Japan: The SG has expressed his deepest sympathies and condolences in regards to the tsunami and earthquake that hit Japan, issuing both a statement and speaking to the press. He explained that the UN stands by the people of Japan and will do everything it can to help the country. Experts from OCHA are in contact with their Japanese counterparts. The UN offered a UN disaster relief team to go to Japan, and is awaiting reply. IAEA has been informed of a power plant that has been shut down in Japan due to concerns of radiation and other dangers, but no release of radiation has been mentioned.  In a statement by Secretary Clinton, the U.S. is closely monitoring the tsunamis in the world, including Hawaii and the West Coast. She announced that the U.S. government has offered immediate disaster relief assistance and are working with the Government of Japan to provide further help.

Libya: this morning the SG introduced the Special Envoy for Libya, Abdul Ilah Khatib, and briefed the press on current developments in Libya after their first official meeting on the crisis. Khatib served as FM of Jordan and is currently serving as senator there. He will be dispatched to Tripoli early next week in order to undertake broad consultations with the Libyan authorities and report back to the SG afterwards. The SG explained that “the most immediate challenge in Libya is humanitarian” as the death toll continues to grow more desperate each day. He called for an end to the violence and urged for humanitarian aid to go where it needs to go. Barbara Plett from the BBC asked the SG to what extent Khatib will be dealing with the political aspect of the crisis in Libya, in addition to the main purpose of addressing humanitarian concerns. In response, the SG expects that the international community needs to take urgent action to stop the violence, which has very serious humanitarian implications. He went on further to explain that Khatib will be engaged in broader dimensions of the crisis, including political issues. On humanitarian issues, UNHCR reports that roughly 2,500 people are arriving at the Libya-Tunisia border daily and more than 230,000 people have fled the violence.  Evacuation flights haven’t been keeping pace with arrivals and new arrivals in Tunisia continue to say there are many checkpoints between Tripoli and the border. Moreover, telephones, SIM cards, and cash continue to be confiscated and clashes continue on the basis of color.   Fortunately, WFP’s shipment of more than 1,000 tons of wheat flour has arrived in Benghazi and WHO has delivered 5 health kits in Tunisia, which can help 50,000 people.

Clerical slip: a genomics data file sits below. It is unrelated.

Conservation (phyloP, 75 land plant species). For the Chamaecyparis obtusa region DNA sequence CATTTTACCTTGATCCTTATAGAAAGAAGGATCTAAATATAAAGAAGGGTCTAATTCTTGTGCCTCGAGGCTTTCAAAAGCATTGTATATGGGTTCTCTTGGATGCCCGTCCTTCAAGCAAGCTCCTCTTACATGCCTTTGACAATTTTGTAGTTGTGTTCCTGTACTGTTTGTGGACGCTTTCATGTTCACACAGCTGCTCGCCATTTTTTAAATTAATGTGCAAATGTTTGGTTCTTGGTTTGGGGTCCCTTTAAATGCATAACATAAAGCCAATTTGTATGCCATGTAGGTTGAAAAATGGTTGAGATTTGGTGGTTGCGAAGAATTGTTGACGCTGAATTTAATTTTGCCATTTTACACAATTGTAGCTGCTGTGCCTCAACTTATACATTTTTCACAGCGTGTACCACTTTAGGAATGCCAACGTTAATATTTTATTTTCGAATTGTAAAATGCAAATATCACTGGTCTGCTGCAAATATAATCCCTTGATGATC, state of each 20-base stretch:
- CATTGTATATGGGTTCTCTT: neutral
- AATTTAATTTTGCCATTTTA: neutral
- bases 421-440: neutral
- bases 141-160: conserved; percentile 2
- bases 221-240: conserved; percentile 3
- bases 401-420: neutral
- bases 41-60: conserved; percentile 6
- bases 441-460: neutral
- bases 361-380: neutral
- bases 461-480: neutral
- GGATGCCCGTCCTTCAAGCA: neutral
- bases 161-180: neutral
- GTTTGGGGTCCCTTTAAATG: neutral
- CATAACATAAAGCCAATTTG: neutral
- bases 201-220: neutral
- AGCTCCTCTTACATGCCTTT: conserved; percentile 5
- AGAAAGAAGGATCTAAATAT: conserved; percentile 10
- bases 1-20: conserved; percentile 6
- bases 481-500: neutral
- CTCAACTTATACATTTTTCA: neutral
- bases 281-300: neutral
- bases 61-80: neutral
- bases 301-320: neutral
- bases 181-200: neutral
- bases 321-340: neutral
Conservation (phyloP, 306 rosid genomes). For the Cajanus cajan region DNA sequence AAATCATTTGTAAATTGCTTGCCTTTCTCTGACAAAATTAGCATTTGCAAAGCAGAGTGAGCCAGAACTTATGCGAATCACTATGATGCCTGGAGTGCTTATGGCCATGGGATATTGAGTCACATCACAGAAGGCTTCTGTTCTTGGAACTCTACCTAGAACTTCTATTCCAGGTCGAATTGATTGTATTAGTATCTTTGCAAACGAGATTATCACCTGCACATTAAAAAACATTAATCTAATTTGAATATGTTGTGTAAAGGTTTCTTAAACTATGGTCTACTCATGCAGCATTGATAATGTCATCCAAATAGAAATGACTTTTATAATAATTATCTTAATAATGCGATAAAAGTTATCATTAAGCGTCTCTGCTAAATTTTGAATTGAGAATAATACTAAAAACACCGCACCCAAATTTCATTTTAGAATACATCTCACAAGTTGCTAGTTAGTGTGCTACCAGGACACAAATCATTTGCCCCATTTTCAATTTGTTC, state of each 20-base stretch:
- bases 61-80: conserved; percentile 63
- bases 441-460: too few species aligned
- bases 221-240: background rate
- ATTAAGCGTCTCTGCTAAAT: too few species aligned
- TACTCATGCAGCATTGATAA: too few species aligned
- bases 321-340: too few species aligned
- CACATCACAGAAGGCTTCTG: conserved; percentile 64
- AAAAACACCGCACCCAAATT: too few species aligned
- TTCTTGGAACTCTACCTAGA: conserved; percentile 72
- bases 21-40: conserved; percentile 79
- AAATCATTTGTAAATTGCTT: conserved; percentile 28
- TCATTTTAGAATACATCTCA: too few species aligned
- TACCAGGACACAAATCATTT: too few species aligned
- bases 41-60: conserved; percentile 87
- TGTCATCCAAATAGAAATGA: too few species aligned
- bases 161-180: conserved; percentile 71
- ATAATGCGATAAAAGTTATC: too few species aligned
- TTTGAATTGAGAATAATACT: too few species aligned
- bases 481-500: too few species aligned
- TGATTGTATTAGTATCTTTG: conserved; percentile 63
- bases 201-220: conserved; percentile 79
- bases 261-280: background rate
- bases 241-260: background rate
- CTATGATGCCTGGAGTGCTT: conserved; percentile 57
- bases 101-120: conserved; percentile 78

HRC on Libya: To follow up on the February 25th HRC consensus to establish and independent and international commission of inquiry following a special emergency session on Libya, the HRC officially established the panel. Cherif Bassiouni, Asma Khader, and Philippe Kirsch were named today as members of the special commission to investigate human rights abuses in Libya. The commission is due to report to the HRC in June.

Senior UN Staff Appointments: The SG made five senior-level appointments today: three USGs and two ASGs. They are the Heads of UN Office at Nairobi, UN Office at Geneva, the UN Office for Central Africa, and two Deputies (ASG level) to Michelle Bachelet for UN Women.  The new UN Women ASGs are Ms. Lakshmi Puri (India) and Mr. John Hendra (Canada).

Côte d’Ivoire: Choi Young-Jin, Special Representative for Côte d’Ivoire, said that there’s no sign of violence or the crisis abating in the country. In addition to patrolling, UNOCI has been documenting and gathering information on human rights violations among other things. The WFP said that it will scale up operations in the country as there are 186,000 in Liberia due to the political crisis. Also, UNHCR stated that it is increasingly concerned by the very limited response seen so far in the crisis in Côte d’Ivoire.

SG & Senior Staff Travel: Next Tuesday-Thursday, the SG will be in Guatemala. He plans to meet with President Alvaro Colom Caballeros, civil society leaders, indigenous people, and regional leaders on a bilateral basis. He will also visit the International Commission against Impunity and launch the UN Peacebuilding Fund’s engagement in Guatemala at a ceremony.  Helen Clark UNDP is currently on a four-day trip to Turkey. Navi Pillay, the High Commissioner for Human rights, will head to Guinea and Senegal on Sunday, March 13th.

UNDP: Today UNDP Administrator Helen Clark inaugurated UNDP’s International Centre for Private Sector in Development in Istanbul, Turkey, which will engage the private sector in anti-poverty efforts.

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